I personally love the mechitza. (Within limits: so long as I can hear the service and can see the Torah reading.)
For those of you who are unfamiliar with the mechitza, it is a separation between the genders in orthodox (or some conservadox - conservative leaning towards orthodox - services). It is usually very pretty, maybe lace or latticework. However, it can be as much as a thick curtain or be a balcony. (The balcony gets a bad rap, but I haven't found it to be as described - unable to hear or see anything.)
Unlike many converts, my "default" rule is actually the mechitza. And I actually felt uncomfortable without one when I began attending a conservative shul.
There is a halachic/traditional reason for the mechitza: Calm the hormones during prayer services. Most people phrase it as keeping the men from being distracted by the women. I think that a man must have started spreading that rumor, because us women can be just as distracted by the opposite gender! Particularly with such a shidduch crisis going on, the single girls are practically salivating over that mechitza to see if any young single men have wandered in!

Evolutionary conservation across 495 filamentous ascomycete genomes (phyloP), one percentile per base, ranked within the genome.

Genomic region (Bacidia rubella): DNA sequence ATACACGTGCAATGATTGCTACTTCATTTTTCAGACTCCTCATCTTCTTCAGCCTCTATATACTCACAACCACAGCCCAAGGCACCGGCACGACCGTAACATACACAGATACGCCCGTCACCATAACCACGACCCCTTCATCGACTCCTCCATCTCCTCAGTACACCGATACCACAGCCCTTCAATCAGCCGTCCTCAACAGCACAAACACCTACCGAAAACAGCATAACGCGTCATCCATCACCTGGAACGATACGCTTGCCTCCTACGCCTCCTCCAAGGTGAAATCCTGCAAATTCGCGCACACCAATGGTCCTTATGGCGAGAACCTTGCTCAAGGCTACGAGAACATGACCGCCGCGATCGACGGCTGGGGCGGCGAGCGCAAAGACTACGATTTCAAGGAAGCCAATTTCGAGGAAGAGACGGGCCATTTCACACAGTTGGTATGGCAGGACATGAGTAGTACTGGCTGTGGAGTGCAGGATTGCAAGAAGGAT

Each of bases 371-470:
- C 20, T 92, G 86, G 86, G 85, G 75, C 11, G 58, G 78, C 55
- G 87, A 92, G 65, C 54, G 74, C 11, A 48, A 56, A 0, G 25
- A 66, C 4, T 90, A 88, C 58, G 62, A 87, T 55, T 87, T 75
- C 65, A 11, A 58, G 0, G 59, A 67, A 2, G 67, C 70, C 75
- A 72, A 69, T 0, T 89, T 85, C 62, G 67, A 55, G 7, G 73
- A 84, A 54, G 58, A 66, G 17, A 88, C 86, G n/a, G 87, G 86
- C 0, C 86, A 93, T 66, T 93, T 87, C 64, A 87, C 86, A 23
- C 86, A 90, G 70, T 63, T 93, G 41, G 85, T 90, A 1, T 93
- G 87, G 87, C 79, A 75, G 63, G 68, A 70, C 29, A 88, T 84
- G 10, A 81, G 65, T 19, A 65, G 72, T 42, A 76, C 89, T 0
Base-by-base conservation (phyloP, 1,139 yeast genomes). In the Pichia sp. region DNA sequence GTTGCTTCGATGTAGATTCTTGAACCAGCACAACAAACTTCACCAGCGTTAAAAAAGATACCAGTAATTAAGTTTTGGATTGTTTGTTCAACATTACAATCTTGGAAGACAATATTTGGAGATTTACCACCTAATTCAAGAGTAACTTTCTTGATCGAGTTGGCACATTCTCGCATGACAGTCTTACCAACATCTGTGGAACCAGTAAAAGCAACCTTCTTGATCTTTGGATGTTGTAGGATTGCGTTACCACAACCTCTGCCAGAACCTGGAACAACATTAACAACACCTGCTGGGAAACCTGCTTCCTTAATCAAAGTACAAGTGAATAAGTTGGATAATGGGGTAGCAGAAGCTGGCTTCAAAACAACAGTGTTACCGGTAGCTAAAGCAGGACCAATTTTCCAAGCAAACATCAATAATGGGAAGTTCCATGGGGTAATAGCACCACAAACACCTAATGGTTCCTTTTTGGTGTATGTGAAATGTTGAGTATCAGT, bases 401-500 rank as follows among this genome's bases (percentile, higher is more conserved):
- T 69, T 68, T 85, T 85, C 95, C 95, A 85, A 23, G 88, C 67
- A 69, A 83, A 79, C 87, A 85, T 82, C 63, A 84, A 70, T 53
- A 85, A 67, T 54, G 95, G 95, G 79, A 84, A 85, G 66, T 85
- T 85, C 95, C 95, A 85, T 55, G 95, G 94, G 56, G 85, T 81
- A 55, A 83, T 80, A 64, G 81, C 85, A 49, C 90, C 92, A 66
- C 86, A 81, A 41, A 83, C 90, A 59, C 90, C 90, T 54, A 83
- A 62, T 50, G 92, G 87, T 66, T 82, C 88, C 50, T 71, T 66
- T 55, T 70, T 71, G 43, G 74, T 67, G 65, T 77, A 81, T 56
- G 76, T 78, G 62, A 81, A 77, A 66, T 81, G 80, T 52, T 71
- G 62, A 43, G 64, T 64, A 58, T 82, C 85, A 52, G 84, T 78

I like that the mechitza helps me keep my focus where it belongs: off the men and on the davening. Of course, I still find ways to peek through!
However, there are other very interesting effects of the mechitza. Only the orthodox Jews believe me when I describe my theory, and I've even had liberal Jews be pretty rude and tell me I've been brainwashed. I have not been brainwashed (at least not here), and I promise this is true.
I've found that the mechitza emphasizes our individuality. When I first began attending an orthodox shul so many years ago, I had a very hard time learning the relationships between the people I met. I met many men and many women, but even two years later, I was still discovering who was married to whom! I don't think I ever discovered who all the children belonged to! Because of the mechitza, I was forced to meet everyone as an individual. Only later, at kiddushes and meals, could I begin learning how these individuals were connected.
When I began attending a conservative synagogue, I met people as family groups, and inevitably, one person is naturally the "spokesperson" for the family. I walked away feeling that I had really only met one person, even though I had met a couple with children.
Some people will continue to feel that the mechitza is sexist, but I'm afraid I will never be able to agree with that argument. Because of the mechitza, I've been able to meet each individual on a deeper level, as well as being able to meet more people. Both quality and quantity have been enhanced.